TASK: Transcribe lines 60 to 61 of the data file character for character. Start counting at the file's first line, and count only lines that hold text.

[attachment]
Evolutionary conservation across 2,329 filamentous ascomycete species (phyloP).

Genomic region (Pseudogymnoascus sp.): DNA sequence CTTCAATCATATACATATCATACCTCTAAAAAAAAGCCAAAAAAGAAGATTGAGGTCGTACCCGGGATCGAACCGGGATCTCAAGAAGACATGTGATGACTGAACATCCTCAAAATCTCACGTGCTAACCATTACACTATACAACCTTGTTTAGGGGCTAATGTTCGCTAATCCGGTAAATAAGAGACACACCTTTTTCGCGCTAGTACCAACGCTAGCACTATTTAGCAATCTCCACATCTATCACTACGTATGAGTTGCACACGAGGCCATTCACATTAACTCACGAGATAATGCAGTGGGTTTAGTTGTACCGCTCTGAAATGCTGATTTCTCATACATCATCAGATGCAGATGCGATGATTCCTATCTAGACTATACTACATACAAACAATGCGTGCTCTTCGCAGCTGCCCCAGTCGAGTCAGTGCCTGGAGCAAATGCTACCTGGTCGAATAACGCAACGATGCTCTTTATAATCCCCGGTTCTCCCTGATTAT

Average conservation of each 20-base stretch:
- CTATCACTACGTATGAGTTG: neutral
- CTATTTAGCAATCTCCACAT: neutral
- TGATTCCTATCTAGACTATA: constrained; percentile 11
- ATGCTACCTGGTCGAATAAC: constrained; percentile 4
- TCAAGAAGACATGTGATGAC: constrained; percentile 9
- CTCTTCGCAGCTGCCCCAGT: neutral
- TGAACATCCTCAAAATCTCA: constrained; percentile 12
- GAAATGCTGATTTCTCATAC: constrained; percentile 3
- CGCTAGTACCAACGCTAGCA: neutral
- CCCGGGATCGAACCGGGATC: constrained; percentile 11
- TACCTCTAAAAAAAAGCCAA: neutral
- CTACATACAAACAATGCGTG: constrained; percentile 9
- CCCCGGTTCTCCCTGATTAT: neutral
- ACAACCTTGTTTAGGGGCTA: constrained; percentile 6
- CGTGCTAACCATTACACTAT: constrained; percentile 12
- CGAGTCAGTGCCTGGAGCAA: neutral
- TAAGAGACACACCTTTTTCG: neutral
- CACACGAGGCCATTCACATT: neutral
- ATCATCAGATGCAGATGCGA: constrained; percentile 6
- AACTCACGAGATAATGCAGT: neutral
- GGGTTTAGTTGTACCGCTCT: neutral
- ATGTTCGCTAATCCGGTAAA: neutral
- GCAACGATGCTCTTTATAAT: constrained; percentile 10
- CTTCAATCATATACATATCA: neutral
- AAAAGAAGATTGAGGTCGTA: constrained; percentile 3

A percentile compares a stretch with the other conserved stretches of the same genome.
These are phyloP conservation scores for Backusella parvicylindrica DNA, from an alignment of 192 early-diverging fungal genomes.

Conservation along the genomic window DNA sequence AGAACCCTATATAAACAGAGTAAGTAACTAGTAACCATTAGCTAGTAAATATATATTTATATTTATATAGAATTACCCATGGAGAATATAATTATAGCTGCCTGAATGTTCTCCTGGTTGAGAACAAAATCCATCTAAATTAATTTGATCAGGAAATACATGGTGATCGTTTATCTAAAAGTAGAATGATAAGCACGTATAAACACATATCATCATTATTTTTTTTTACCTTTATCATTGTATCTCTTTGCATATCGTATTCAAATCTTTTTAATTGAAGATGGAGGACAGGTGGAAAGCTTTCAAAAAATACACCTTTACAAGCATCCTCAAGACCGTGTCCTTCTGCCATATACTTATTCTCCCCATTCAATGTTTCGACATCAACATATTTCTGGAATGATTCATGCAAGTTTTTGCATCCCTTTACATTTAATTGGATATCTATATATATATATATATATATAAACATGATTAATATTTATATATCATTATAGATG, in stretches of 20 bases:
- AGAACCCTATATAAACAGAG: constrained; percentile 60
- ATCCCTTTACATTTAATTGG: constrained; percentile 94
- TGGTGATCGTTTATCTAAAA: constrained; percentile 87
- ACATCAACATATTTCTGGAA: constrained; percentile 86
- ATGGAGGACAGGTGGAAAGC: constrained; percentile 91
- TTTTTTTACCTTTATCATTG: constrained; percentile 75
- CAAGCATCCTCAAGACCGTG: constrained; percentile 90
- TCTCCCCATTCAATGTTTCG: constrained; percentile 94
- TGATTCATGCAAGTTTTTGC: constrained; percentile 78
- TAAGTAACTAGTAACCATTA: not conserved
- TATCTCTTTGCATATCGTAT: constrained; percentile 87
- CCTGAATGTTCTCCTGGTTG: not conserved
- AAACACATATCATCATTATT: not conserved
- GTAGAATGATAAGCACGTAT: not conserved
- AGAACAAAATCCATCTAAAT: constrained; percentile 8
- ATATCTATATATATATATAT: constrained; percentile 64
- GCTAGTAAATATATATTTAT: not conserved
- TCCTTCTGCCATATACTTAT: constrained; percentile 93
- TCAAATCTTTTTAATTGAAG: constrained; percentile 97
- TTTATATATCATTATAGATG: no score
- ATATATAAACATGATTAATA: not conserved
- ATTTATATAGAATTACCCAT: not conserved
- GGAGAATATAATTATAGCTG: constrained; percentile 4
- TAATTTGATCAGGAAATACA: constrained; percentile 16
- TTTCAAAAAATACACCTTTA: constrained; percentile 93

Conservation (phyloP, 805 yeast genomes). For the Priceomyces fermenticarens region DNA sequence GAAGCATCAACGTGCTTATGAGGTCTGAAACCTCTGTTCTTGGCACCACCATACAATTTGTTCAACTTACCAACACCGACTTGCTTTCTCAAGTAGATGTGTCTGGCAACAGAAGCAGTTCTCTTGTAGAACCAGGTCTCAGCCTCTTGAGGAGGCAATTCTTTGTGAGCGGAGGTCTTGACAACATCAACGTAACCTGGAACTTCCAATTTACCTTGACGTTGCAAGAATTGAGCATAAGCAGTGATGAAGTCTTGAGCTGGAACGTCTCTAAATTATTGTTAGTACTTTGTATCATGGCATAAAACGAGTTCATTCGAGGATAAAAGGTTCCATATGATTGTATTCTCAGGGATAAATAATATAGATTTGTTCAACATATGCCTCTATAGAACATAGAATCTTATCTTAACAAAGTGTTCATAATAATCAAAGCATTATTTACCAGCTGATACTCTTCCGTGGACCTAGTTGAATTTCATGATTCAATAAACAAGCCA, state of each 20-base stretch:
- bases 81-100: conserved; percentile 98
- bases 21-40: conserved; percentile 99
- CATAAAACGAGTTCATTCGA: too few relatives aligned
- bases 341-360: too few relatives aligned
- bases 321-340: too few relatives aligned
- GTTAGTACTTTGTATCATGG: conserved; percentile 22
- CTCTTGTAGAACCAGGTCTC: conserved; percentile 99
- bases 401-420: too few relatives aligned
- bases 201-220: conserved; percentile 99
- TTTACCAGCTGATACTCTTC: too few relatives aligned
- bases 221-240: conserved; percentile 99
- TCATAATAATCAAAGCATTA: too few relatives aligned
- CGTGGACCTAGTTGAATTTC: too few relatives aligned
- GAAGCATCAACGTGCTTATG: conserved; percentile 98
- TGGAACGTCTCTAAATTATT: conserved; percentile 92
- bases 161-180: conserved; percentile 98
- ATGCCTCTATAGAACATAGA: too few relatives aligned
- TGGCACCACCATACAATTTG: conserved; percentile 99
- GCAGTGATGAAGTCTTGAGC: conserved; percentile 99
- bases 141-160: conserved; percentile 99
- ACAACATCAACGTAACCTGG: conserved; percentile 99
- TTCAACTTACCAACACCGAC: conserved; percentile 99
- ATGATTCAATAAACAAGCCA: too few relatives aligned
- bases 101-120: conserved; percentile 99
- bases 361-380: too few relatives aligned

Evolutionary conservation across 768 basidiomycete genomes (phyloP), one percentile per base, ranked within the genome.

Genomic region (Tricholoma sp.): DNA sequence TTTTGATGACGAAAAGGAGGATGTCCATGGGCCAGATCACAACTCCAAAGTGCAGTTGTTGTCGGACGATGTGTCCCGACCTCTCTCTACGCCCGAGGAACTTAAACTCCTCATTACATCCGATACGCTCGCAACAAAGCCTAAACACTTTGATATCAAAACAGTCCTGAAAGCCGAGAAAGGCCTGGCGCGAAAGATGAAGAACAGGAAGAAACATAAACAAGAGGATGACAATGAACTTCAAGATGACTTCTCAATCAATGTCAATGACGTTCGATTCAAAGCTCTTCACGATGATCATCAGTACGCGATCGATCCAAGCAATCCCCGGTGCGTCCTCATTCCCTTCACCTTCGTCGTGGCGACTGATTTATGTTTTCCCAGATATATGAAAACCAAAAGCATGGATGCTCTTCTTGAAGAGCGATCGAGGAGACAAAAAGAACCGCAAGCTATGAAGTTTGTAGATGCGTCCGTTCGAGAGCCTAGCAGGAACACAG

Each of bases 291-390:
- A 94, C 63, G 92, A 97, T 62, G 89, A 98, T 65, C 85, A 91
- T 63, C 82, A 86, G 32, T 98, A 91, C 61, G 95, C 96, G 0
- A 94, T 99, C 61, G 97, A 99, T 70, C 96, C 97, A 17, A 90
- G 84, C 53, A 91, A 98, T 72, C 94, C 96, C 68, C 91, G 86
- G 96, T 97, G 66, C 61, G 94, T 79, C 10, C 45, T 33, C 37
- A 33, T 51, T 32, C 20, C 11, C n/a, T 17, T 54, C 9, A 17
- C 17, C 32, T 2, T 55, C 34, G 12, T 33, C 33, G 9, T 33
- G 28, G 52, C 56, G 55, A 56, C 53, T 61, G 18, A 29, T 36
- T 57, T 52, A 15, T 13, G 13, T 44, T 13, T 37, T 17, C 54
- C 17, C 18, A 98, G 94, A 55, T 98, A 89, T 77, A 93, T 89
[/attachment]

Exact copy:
- CATAAAACGAGTTCATTCGA: too few relatives aligned
- bases 341-360: too few relatives aligned